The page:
I’m on the tail end of my vacation and I am definitely not ready to get back to work. Last week I visited San Francisco on a week-long road trip down the West coast. It’s been on my fantasy list of places to visit for most of my life. The closest I had ever been prior was a camping trip in the Redwoods 8 years ago and vicariously through my older sister’s high school year book trip. I have a lifetime of pop culture-colored glasses and history stored up in my mind. You’d think that could be the recipe for a major let-down. Reality versus fantasy. The only disappointment I experienced was my lack of time to explore all of the nooks and crannies. I’ll return someday and go on that drag queen historian tour while munching on some savory sourdough!
Being the super bookworm that I am, I made the requisite pilgrimage to the iconic City Lights Bookstore. Perched on the edge of Chinatown, it occupies an unassuming space. Inside, two floors of bookshelves line hardwood floor with the occasional postcard. Downstairs I found my vacation date (to pair up with the 3-4 other books I brought on the trip ‘cuz you never know what you will be in the mood for on any one day): Wild Mares by Dianna Hunter.
Wild Mares: My Lesbian Back-to-the-Land Life shares author Dianna Hunter’s lesbian farm life and activism from the 1960s-1980s. She acknowledges the vagaries of memory don’t always leave crystal clear recollections; so she checks in with friends, family, correspondence and diary entries, and others to square up details of events. I love memoirs and biographies of queer women. Their everyday lived experiences, activism, and careers captivate me. I guess you could say I’m very nosy, but I think it’s just my appreciation for the countless, and often anonymous folks, whose lives made it a difference for how the world looks today. If not for these kinds of memoirs, I wouldn’t necessarily have heard about certain feminist and queer organizations in Minnesota; lesbian publications like So’s Your Old Lady; and farms with names like Haidiya Farm, Rising Moon, and Happy Hoofer Farm, products of the back-to-the-land feminist movements.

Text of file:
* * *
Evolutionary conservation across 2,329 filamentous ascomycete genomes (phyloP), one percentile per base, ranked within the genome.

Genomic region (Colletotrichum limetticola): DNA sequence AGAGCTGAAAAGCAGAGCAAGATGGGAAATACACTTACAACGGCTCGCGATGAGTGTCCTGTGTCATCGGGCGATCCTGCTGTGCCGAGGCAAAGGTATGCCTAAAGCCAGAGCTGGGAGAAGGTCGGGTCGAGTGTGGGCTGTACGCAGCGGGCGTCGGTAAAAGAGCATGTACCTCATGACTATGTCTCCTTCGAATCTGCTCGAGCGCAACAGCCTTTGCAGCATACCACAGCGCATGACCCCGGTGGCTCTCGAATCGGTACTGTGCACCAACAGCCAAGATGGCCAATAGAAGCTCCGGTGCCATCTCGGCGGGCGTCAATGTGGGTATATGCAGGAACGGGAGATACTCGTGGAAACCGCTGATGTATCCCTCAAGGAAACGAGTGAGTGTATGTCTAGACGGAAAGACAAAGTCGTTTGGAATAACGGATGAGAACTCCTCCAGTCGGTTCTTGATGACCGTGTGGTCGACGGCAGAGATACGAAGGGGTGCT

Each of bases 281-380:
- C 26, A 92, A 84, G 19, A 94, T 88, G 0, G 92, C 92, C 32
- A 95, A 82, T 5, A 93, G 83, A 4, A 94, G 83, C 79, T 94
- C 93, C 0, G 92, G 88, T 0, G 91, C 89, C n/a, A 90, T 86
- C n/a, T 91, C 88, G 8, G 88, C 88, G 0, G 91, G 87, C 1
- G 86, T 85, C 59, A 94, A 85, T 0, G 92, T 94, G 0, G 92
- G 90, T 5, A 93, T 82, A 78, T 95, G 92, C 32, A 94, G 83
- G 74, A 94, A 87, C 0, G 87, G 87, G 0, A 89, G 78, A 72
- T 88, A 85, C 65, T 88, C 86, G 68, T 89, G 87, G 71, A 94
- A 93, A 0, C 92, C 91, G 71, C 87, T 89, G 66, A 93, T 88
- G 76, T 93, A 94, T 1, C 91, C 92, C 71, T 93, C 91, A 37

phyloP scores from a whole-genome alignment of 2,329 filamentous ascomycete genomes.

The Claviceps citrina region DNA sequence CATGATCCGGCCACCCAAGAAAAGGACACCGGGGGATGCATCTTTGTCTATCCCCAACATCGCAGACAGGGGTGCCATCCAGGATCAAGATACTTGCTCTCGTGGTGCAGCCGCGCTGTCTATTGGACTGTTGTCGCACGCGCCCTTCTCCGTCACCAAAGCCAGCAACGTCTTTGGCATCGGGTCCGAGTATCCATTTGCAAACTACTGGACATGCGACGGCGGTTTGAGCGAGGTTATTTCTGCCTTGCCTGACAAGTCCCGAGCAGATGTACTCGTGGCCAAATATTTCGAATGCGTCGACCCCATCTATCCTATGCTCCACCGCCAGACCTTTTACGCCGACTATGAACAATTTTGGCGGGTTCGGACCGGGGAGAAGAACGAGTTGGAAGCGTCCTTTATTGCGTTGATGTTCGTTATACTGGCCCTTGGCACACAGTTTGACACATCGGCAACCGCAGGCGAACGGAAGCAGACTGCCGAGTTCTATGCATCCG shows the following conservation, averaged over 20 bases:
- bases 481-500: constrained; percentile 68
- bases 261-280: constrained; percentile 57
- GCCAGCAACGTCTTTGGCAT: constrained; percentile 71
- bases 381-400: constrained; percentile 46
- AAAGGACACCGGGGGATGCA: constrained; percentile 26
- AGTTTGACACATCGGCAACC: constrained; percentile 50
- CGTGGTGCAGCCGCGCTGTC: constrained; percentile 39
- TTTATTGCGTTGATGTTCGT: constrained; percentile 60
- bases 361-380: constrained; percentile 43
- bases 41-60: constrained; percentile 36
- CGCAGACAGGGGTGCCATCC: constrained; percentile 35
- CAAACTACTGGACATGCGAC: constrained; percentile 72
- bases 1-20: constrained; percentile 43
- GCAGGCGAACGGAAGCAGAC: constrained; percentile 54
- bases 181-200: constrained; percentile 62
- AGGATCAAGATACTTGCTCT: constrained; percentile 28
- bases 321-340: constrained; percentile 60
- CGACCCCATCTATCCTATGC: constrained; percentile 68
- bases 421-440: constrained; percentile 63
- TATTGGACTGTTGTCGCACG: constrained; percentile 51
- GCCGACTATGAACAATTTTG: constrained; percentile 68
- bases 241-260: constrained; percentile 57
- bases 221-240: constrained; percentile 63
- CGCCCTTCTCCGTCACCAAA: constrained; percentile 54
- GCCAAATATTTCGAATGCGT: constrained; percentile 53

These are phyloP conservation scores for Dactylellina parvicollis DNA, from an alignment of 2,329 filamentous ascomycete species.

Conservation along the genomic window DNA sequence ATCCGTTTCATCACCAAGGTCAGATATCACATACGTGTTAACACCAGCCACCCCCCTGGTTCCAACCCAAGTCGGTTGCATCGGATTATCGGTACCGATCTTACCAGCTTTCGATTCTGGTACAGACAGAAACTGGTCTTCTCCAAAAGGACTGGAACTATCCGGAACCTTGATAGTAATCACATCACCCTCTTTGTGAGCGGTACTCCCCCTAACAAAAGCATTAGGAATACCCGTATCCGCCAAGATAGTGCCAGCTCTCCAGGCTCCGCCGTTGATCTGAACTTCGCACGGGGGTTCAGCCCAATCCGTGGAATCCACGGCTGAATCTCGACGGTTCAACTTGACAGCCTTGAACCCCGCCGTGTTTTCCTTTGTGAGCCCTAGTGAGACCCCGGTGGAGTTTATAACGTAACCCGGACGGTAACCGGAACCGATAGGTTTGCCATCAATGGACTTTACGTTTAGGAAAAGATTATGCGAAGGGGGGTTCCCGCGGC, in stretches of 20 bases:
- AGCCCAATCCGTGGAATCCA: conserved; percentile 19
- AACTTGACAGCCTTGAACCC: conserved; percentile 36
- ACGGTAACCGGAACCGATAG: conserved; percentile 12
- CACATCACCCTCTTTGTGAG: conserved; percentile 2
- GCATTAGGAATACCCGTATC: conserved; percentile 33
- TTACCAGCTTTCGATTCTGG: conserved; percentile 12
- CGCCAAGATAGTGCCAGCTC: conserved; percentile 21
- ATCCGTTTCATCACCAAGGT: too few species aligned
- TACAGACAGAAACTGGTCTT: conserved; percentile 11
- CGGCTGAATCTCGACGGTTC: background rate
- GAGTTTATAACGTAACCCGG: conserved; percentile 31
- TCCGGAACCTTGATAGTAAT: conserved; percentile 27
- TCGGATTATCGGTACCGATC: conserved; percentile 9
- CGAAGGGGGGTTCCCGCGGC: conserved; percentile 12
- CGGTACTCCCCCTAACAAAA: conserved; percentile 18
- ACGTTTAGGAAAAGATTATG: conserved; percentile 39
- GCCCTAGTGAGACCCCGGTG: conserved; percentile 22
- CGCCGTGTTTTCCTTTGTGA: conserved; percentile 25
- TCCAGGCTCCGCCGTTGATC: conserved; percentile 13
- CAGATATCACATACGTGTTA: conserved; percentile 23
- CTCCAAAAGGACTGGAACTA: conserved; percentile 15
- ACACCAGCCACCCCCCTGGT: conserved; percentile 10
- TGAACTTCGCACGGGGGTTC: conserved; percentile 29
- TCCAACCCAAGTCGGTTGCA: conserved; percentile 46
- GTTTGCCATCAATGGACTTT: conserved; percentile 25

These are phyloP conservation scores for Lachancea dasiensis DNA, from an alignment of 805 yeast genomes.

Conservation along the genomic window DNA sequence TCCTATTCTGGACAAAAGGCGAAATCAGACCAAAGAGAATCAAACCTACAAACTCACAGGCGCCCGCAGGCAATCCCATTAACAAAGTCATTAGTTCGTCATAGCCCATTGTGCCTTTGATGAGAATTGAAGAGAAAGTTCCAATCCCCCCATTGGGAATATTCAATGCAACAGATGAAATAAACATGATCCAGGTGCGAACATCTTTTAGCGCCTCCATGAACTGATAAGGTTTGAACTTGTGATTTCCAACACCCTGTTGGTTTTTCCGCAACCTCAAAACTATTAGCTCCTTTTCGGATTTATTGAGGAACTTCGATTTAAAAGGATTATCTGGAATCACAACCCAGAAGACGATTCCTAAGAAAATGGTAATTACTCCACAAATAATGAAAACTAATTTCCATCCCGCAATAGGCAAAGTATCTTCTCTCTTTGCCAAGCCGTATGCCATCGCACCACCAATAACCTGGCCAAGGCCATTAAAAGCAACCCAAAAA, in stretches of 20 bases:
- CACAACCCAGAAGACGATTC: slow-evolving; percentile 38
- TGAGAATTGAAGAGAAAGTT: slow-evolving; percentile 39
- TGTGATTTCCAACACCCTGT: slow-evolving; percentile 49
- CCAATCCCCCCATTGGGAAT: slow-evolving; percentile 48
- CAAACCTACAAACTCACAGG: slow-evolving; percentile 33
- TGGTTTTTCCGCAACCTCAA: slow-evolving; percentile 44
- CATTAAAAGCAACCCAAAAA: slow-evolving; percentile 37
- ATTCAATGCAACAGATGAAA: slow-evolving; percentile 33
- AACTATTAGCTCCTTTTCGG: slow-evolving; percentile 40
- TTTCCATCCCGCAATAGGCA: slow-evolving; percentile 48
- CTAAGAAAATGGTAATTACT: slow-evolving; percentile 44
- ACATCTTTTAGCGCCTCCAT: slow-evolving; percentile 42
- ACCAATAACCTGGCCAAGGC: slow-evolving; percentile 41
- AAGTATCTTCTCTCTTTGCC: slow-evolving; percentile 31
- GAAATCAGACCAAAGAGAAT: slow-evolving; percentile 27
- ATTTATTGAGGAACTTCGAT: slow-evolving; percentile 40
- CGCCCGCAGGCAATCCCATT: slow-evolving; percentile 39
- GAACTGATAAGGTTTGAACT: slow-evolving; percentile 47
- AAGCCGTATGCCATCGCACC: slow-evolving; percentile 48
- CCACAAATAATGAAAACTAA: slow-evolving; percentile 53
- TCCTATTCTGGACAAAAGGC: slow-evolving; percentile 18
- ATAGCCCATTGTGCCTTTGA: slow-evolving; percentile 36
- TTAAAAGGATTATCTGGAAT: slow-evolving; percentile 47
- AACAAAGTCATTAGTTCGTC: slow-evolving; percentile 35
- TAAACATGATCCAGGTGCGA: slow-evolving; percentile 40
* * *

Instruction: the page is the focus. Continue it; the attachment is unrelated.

Hunter’s memoir pulled me in even more so because she illuminates lesbian community outside of major coastal hubs like Los Angeles and New York. Having grown up in a small county, I enjoy connecting with novels like Patience and Sarah by Isabel Miller and author Catherine Friend’s memoir about raising sheep in Minnesota, Hit by a Farm: How I Learned to Stop Worrying and Love the Farm (2006). Ivan Coyote’s storytelling and Lucas Crawford’s poetry collection Sideshow Concessions feature small-town life in Canada. All of these titles are hard to put down and imprint you forever after the final page. If you have any suggestions for lesbian herstory, historical fiction, and queer life in small and rural areas, please let me know in the comments below. I have one related book on the back burner, Queering the Countryside: New Frontiers in Rural Queer Studies (2016), edited by Mary L. Gray, Colin R. Johnson, and Brian J. Gilley. An important project, Country Queers, gathers contemporary stories of queer country life in the United States.